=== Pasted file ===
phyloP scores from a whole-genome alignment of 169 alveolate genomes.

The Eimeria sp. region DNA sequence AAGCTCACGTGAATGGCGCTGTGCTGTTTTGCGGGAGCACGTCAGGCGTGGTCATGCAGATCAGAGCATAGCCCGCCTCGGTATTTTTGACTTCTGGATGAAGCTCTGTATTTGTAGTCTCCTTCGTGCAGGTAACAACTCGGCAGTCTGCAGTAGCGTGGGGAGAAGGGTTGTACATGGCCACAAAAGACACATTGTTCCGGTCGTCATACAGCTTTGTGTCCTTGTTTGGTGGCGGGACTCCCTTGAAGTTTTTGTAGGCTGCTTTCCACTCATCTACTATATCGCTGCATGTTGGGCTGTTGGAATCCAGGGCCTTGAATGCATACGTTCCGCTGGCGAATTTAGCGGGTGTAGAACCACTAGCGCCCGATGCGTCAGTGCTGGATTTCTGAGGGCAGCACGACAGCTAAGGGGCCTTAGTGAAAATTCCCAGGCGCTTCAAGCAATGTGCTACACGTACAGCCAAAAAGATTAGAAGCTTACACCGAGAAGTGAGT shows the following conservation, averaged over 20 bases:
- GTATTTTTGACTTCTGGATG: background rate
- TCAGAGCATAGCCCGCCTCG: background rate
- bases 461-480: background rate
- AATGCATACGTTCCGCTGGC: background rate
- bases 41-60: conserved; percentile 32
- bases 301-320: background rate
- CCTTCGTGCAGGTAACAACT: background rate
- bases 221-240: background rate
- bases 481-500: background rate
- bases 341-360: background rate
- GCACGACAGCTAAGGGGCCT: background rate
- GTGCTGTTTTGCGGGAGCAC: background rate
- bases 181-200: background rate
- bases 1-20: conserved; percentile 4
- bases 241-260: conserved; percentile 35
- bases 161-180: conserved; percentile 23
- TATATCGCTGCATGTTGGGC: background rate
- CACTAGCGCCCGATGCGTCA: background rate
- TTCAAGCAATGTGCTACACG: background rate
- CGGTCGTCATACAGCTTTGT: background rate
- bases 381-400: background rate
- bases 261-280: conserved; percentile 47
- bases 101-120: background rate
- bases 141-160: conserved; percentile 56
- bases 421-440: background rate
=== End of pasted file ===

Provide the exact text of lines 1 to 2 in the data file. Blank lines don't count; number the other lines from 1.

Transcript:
phyloP scores from a whole-genome alignment of 169 alveolate genomes.

The Eimeria sp. region DNA sequence AAGCTCACGTGAATGGCGCTGTGCTGTTTTGCGGGAGCACGTCAGGCGTGGTCATGCAGATCAGAGCATAGCCCGCCTCGGTATTTTTGACTTCTGGATGAAGCTCTGTATTTGTAGTCTCCTTCGTGCAGGTAACAACTCGGCAGTCTGCAGTAGCGTGGGGAGAAGGGTTGTACATGGCCACAAAAGACACATTGTTCCGGTCGTCATACAGCTTTGTGTCCTTGTTTGGTGGCGGGACTCCCTTGAAGTTTTTGTAGGCTGCTTTCCACTCATCTACTATATCGCTGCATGTTGGGCTGTTGGAATCCAGGGCCTTGAATGCATACGTTCCGCTGGCGAATTTAGCGGGTGTAGAACCACTAGCGCCCGATGCGTCAGTGCTGGATTTCTGAGGGCAGCACGACAGCTAAGGGGCCTTAGTGAAAATTCCCAGGCGCTTCAAGCAATGTGCTACACGTACAGCCAAAAAGATTAGAAGCTTACACCGAGAAGTGAGT shows the following conservation, averaged over 20 bases: